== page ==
Beltane Mountain Moon
On Sunday I reached some sort of odd apotheosis, presenting a series of video lectures on the Dead Sea Scrolls at Beth Evergreen. In the audience of 20, larger than I had expected, were 4 people from Idaho Springs and Georgetown, Christians invited by a biblical scholar who is a member of Beth Evergreen. That meant that in answering some of their questions, even haltingly because I don’t know the field very well, I, still an ordained Presbyterian clergy, represented a Jewish perspective to Christians on subject matter that altered both faith traditions. Weird.
It could have been better. Two weeks ago I checked out the A/V setup I would use. Though I had a DVD, my laptop, a Lenovo has no DVD player. Not a problem because I could stream the lectures off the Great Courses’ website. The link to the synagogue’s wifi was fine, as was the hdmi link to the projector set in the ceiling. Rabbi Jamie and I fussed around with the sound board, unfamiliar to me, linking the computer to it. We did get the sound to work and I thought I had it down.Turns out I missed a key move on powering up the sound board.
Kate and I got to Beth Evergreen at 1:15 since she had agreed to handle the food (which she did in typical splendid fashion) and I wanted to have time for tables and for making sure my setup would deliver. With some satisfaction I soon had the lecture displayed on the screen. But. No sound. Hmmm. I have plenty of time, that’s why I came early.
After looking carefully at the soundboard, being sure it connected to the hdmi feed, a few people began to show up. Uh oh. I really had to get this to work. Finding the power buttons, I got the sound board to light up, but still no sound at the screen. It’s been a long time since I got sweaty palms, but I did on Sunday. Folks kept coming. I kept having no sound. It was ten till 2, the start time, and being an unreconstructed Northern European the thought of starting late literally made me sweat.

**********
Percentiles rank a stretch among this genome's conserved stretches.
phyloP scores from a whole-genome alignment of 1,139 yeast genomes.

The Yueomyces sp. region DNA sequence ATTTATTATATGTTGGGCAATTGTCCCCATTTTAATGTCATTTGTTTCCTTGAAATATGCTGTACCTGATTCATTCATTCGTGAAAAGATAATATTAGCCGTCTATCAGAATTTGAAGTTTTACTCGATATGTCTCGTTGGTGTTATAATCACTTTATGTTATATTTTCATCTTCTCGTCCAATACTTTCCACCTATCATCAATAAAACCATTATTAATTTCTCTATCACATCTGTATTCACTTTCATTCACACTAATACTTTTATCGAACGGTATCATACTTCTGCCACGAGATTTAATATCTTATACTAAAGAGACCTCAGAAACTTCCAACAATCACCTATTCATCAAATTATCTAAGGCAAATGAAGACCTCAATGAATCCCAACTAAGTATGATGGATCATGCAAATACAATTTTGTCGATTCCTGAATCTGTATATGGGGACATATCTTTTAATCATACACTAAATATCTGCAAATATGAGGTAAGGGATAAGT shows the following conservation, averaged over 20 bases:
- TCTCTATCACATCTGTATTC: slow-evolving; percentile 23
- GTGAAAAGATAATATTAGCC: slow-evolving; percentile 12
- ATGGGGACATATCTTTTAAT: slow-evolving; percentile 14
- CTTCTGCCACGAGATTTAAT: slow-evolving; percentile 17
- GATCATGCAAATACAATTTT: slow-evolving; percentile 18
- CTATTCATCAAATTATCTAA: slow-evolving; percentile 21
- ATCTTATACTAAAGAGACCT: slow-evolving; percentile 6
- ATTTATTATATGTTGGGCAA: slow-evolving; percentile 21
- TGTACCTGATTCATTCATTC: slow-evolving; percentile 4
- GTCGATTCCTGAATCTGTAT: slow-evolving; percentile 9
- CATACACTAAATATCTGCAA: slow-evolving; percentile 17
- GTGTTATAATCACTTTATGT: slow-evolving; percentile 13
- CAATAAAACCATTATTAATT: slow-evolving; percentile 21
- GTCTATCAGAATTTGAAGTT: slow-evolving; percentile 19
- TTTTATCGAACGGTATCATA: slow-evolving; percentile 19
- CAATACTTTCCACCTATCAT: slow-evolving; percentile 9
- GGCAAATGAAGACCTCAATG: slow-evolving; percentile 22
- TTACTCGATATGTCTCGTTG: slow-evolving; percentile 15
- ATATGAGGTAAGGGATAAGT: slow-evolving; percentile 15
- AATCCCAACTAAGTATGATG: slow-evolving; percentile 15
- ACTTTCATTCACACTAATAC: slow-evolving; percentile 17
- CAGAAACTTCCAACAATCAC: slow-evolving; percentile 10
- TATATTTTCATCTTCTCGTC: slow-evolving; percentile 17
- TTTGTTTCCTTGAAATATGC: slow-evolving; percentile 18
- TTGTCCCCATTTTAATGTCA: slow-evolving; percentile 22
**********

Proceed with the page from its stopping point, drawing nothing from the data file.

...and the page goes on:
I had to call Alan Rubin, a new Beth Evergreen friend, who is the A/V sage. He said he was sitting by his pool enjoying the weather. It was a blue sky, white cloud, warm but not hot, Colorado day. After some false starts, Alan isolated the problem, I poked a button and, right at 2, the sound. Whew.
However. All this meant I had not had time to arrange the tables for folks to take notes, so they sat in chairs looking up at the screen. I also had not given sufficient thought to the pedagogy of the afternoon. How would we interact? What questions might prompt discussion? The fact that everyone faced front rather than seeing each other across a table made getting a conversation started difficult. Though I don’t think the audience cared, I’d hoped for a more interactive event and I didn’t facilitate that.
This was the first of what we hope to be many more online type offerings by the adult education committee, so I’ll get a chance to get better at it.
Sunday’s session anticipated a May 20th trip to the Denver Museum of Nature and Science for a tour of the Dead Sea Scroll exhibit currently there. Russ Arnold, Rabbi Jamie’s brother and professor of religion at Regis University, Denver, will lead the tour.